Calderon, 59 F.3d 815, 845 (9th Cir. 1995). An amendment would be "futile" if there is no set of 9 facts can be proved which would constitute a valid claim or defense. See Miller v. Rykoff-Sexton, 10 has "multiple opportunities to amend and [is] unable to cure the defects that required dismissal of [] previous complaints." Metzler Inv. GMBH v. Corinthian Colleges, Inc., 540 F.3d 1049, 1060 (9th 13

DISCUSSION

Areas moves to dismiss Mission's counterclaims for fraud in the inducement and breach of 16 contract, alleging that the counterclaims fail to state claims upon which relief can be granted. Dkt. 17 No. 50. Mission opposes the motion, arguing that it has provided ample factual support for its 18 claims sufficient to survive a motion to dismiss. 19 Fed. R. Civ. P. 9(b) requires that in all claims for fraud, the circumstances constituting fraud 21 must be stated with particularity. Malice, intent, knowledge, and other conditions of a person's mind 22 may be alleged generally. "Averments of fraud must be accompanied by 'the who, what, when, 23 where, and how' of the misconduct charged." Vess v. Ciba-Geigy Corp. USA, 317 F.3d 1097, 1106 24 (9th Cir. 2003). The elements of fraud are (a) a misrepresentation (false representation, 25 concealment, or nondisclosure); (b) scienter or knowledge of its falsity; (c) intent to induce reliance; 26

Rptr. 2d 377, 909 P.2d 981 (1996). "Fraud in the inducement is a subset of fraud. It 'occurs when 28 the promisor knows what he is signing but his consent is induced by fraud.'" Parino v. Bidrack, Inc.,

"A court should freely give leave [to amend] when justice so requires." FED. R. CIV. P.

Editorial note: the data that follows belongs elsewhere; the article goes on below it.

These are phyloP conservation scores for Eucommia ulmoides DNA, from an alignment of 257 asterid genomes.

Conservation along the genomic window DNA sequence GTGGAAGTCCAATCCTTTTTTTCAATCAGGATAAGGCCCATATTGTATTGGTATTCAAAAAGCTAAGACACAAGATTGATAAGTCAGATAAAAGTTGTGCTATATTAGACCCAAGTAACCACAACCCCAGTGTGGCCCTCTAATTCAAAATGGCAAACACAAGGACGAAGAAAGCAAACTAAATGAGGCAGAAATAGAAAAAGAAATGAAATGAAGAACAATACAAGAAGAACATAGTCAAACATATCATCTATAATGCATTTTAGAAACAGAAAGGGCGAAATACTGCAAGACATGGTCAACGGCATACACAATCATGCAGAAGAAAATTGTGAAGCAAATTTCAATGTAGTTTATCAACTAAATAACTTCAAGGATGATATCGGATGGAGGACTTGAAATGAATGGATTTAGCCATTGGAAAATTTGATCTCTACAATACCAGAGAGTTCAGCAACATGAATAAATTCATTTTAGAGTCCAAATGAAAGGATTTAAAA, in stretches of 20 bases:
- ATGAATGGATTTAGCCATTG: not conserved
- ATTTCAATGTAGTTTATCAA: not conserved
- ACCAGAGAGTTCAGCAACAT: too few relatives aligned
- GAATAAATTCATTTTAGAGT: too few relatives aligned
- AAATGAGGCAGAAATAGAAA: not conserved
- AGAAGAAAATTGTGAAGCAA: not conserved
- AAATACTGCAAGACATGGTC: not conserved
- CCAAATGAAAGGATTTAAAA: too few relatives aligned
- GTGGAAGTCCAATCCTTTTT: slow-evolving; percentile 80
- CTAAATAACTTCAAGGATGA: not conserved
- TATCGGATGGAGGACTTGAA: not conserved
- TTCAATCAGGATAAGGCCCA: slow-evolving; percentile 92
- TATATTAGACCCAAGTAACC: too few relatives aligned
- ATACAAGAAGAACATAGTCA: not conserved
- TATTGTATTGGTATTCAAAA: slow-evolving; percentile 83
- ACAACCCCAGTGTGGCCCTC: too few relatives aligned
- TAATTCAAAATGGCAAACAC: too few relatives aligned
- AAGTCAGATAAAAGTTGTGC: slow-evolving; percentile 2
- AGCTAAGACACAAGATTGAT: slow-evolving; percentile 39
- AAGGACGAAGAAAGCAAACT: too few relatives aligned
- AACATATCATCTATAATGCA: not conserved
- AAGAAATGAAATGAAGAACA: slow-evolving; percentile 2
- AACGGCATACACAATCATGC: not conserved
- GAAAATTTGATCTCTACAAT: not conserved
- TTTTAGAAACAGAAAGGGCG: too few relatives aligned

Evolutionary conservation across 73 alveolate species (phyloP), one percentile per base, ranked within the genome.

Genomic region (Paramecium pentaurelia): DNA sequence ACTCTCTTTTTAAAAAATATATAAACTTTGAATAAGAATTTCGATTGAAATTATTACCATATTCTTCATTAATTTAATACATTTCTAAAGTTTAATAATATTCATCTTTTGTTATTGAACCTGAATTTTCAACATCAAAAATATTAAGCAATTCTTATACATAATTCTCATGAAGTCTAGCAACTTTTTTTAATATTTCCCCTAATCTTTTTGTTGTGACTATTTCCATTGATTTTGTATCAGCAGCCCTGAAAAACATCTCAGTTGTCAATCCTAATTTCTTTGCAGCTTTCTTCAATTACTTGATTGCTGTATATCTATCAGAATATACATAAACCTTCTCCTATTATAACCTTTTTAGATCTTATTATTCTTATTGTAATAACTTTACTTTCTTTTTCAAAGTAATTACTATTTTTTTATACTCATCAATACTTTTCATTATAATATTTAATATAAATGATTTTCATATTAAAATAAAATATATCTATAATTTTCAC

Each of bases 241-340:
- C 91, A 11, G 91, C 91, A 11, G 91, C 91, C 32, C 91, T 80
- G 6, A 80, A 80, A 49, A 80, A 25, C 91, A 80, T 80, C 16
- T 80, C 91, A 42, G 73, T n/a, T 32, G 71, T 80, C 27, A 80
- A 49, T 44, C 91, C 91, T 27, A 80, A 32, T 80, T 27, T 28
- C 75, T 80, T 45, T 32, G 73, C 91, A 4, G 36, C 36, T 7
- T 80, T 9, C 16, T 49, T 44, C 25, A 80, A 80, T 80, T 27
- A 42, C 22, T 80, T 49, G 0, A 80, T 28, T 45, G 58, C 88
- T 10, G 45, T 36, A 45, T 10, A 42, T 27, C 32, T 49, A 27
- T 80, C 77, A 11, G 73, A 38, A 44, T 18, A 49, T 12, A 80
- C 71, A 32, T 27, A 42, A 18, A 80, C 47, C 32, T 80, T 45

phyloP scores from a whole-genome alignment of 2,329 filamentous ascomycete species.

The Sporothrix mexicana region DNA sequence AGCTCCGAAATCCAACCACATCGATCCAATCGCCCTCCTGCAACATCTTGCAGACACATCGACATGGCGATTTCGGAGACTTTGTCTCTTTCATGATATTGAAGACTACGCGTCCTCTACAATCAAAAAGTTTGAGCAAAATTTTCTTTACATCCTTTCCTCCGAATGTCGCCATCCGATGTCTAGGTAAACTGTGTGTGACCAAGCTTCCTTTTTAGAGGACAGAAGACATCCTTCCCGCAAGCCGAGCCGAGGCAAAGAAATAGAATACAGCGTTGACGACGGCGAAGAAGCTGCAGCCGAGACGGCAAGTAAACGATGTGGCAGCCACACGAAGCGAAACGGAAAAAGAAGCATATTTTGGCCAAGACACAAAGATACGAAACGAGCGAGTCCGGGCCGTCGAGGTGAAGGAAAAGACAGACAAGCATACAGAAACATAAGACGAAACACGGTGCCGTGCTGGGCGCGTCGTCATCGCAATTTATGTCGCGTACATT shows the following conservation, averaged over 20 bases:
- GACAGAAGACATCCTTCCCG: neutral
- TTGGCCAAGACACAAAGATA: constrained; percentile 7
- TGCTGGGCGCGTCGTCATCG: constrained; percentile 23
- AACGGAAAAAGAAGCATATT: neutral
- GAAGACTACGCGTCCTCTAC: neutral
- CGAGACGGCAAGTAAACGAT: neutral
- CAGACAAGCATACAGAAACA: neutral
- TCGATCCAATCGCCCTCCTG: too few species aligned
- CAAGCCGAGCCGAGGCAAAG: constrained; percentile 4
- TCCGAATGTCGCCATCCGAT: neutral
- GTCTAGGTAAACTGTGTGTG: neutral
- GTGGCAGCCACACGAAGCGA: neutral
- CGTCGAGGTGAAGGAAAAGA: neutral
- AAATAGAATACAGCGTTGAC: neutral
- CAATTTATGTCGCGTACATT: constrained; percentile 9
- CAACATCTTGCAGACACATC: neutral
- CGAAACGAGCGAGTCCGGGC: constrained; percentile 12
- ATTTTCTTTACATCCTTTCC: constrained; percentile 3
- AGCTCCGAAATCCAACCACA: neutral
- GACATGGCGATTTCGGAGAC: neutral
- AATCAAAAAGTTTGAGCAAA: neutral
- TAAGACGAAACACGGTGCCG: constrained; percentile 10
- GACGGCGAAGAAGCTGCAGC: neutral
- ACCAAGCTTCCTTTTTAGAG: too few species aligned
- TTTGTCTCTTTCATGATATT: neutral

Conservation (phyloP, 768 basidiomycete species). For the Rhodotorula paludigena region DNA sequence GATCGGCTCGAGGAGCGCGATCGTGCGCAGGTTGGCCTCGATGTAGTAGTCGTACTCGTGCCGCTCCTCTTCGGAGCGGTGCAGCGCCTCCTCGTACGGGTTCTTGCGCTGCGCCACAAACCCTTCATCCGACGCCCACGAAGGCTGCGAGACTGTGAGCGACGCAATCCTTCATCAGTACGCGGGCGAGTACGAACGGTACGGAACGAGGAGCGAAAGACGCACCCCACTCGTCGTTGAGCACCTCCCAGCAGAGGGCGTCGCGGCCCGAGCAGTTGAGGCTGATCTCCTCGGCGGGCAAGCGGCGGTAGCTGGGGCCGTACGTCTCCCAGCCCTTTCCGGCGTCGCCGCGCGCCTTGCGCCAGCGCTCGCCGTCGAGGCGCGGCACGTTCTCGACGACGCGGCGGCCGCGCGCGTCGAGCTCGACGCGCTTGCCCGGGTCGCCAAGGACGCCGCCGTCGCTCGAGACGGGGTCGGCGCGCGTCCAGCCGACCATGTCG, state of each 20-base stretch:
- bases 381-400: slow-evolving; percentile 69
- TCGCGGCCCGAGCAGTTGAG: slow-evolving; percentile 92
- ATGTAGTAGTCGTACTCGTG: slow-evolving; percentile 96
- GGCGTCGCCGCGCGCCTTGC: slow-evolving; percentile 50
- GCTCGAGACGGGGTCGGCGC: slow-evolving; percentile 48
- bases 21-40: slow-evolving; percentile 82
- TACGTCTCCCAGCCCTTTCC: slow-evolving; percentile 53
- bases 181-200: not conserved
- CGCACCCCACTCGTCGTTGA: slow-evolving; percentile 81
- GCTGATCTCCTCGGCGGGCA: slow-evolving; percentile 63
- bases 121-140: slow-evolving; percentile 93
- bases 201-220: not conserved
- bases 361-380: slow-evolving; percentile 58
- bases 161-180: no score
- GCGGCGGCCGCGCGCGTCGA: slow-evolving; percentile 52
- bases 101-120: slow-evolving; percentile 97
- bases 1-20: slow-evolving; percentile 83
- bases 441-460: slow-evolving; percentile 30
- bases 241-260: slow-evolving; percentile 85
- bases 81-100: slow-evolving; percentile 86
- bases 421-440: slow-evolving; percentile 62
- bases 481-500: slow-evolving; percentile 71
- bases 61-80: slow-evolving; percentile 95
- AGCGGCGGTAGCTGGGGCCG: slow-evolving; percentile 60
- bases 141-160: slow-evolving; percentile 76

"Futility of amendment can, by itself, justify the denial of a motion for leave to amend." Bonin v. 8 Inc., 845 F.2d 209, 214 (9th Cir. 1988). A complaint may be dismissed with prejudice when plaintiff Cir. 2008). 14

A. Fraud in the Inducement

(d) justifiable reliance; and (e) resulting damage. Lazar v. Super. Ct., 12 Cal. 4th 631, 638, 49 Cal. 27 2011 U.S. Dist. LEXIS 109543, *10 (N.D. Cal. Sept. 26, 2011) (quoting Rosenthal v. Great W. Fin. 2 Sec. Corp., 14 Cal. 4th 394, 415, 58 Cal. Rptr. 2d 875, 926 P.2d 1061 (1996). 3 4 superintendent for the contractor managing the SJC Airport Terminal Area Improvement Program 5

Legends Group, Inc. ("Legends"), the design firm Areas used for its concession spaces within the 7 airport, that no plumbing lines could be placed above the special security equipment*fn1 below TA-21, 8 and that "all plan documents [should] make reference" to those limitations. SAA ¶ 14-15. In 9 addition, Mission alleges that Bert Beattie, the City of San Jose's Project Manager for the Airport 10 out TA-21 "need[ed] to be informed of" the special construction issues caused by the security

equipment below TA-21 "in the design proposal." SAA ¶ 18. Mission further alleges that Areas 13 employees, Legends employees, and city employees discussed the construction issues and their 14 associated costs at length, and Areas ultimately agreed to inform any potential subconcessionaire of the relevant construction limitations.*fn2 SAA ¶¶ 18-24. 16

17 consider the viability of building out the TA-21 space, but that every visit required special security 18 access and an Areas employee escort. SAA ¶ 30. Mission alleges that it was never given any access 19 to the area below TA-21, that that area was not publically accessible, and that Areas never gave 20

Mission any indication of what was below the TA-21 space. SAA ¶ 31. Mission alleges that at least 21 once, Tafoya specifically asked Pham, the Areas employee, "whether there were any abnormal or 22 unusual construction issues that he should know about with respect to the TA-21 space" and that 23

Pham told him there were not. SAA ¶ 32. According to the SAA, this statement by Pham was made 24 months after Areas, Legends, and City employees discussed the construction limitations at the TA-

Mission contends that Areas did inform the entity with which it first attempted to negotiate a subconcession contract for the build-out of TA-21, and that that entity pulled out of negotiations 28 shortly after receiving the information about construction limitations and the associated costs. SAA

ΒΆ 25. It also alleges that a second potential subconcessionaire backed out of negotiations, presumably after learning ...